A while ago I wrote about uselessness of stateless NAT64 and got in nice discussion with Tore Anderson who wanted to use stateless NAT64 in reverse direction (stateless NAT46) to build an IPv6-only data center. Some background information first (to define the context of his thinking before we jump into the technical details):
- He’s running a web hosting business;
- He uses public addresses on all the hosted servers (even when they’re sitting behind a firewall or load balancer) to avoid NAT44 state, ease the maintenance and give his customers direct access to their servers;
- He knows IPv6 is the future and has already deployed content on IPv6.
- He’d love to eliminate as many intermediate migration steps and stateful devices as possible, preferably jumping straight to an IPv6-only data center.
Here’s his short and concise list of requirements:
- Stateless network w/"line-rate" performance;
- No symmetric routing requirements;
- No loss of end-user IP address information on the servers (for geolocation and logging purposes);
- Maximized IPv4 address conservation;
- Minimum extra complexity. Avoid it on the servers and applications (ex: dual stack).
Initially it seemed like stateless NAT46 (SIIT) might be a perfect solution, but then Tore stumbled across an interesting roadblock (that caused me to declare stateless NAT64 useless) – NAT64 provides an algorithmic mapping between IPv4 address space and IPv6 addresses within a single prefix.
In an ideal world, you’d be able to write 1:1 static NAT statements mapping IPv4 addresses into IPv6 addresses (and vice versa), but as most vendors implement what RFCs say (and not what some creative users would like to see), the current implementation of stateless NAT64 on ASR1K does not have the functionality Tore needs.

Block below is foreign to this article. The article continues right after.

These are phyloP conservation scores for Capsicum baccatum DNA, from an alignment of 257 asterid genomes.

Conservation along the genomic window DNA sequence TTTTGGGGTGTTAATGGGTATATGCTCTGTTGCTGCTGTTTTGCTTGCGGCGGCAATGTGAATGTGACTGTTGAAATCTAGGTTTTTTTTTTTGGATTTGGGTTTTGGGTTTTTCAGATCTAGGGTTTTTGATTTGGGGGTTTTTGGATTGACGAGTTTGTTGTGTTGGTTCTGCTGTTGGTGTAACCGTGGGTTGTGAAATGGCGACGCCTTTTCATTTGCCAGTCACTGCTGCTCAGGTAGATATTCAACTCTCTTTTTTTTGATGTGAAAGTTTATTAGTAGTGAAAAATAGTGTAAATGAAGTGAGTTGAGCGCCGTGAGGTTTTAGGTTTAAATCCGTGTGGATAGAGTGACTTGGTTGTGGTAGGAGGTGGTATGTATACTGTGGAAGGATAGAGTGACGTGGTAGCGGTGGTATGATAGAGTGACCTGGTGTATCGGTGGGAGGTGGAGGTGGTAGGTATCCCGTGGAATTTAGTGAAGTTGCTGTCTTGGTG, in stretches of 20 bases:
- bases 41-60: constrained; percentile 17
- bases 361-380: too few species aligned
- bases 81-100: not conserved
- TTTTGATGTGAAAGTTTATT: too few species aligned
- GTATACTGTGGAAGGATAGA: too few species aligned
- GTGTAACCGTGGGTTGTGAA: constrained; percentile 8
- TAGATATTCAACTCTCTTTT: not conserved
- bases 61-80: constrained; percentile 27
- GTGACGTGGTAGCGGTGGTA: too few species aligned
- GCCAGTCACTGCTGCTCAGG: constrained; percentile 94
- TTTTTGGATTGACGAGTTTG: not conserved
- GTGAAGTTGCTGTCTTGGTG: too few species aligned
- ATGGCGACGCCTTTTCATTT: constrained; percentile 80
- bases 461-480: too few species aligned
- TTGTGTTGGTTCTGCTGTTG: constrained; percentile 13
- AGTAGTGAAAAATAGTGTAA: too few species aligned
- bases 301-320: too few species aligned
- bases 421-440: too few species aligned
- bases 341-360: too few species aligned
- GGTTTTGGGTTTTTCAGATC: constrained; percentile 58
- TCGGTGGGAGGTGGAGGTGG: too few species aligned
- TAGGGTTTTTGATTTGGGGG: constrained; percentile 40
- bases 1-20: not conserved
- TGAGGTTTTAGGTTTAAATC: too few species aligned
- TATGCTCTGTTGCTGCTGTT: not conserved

Lack of functionality has never stopped a creative engineer, and Tore is undoubtedly one of the finest. He solved the 1:1 mapping issue with an interesting application of IPv6 host routes (yes, you can propagate /128 IPv6 prefixes in all IPv6 routing protocols):
- Every server (or load balancer) has a LAN IPv6 address (belonging to the LAN /48 prefix) and an internal IPv6 host address (a /128 belonging to the NAT64 address range). Tore uses loopback interfaces in the servers and VIP addresses in load balancers.
- He could use routing protocols to advertise the /128s straight from the servers (or load balancers using Route Health Injection), but decided to add a level of indirection (and keep servers/load balancers strictly separated from the network).
- He’s configured static /128 routes for the “internal” IPv6 addresses (pointing to the server/LB LAN IPv6 address) on the first-hop routers and redistributes them into the rest of the network.
With his setup, he could deploy generic NAT46 on the edges of his network (using the same one-line NAT64 configuration on all edge routers) and use per-server routing throughout his network to push IPv6 traffic destined for the translated IPv4 address toward the right server. Not the easiest design to master at 2AM on Sunday morning, but probably simpler to maintain once you understand it than a hodgepodge of inter-protocol load balancers and/or dual-stack servers.
Note: His setup has two additional advantages: it works well with SSL (because stateless NAT46 does not touch the TCP layer or anything above it) and does not require HTTP header insertion (like X-Forwarded-For) usually used by SLB46 load balancers. You’re always able to deduce the source IPv4 address of the client from IPv6 server logs.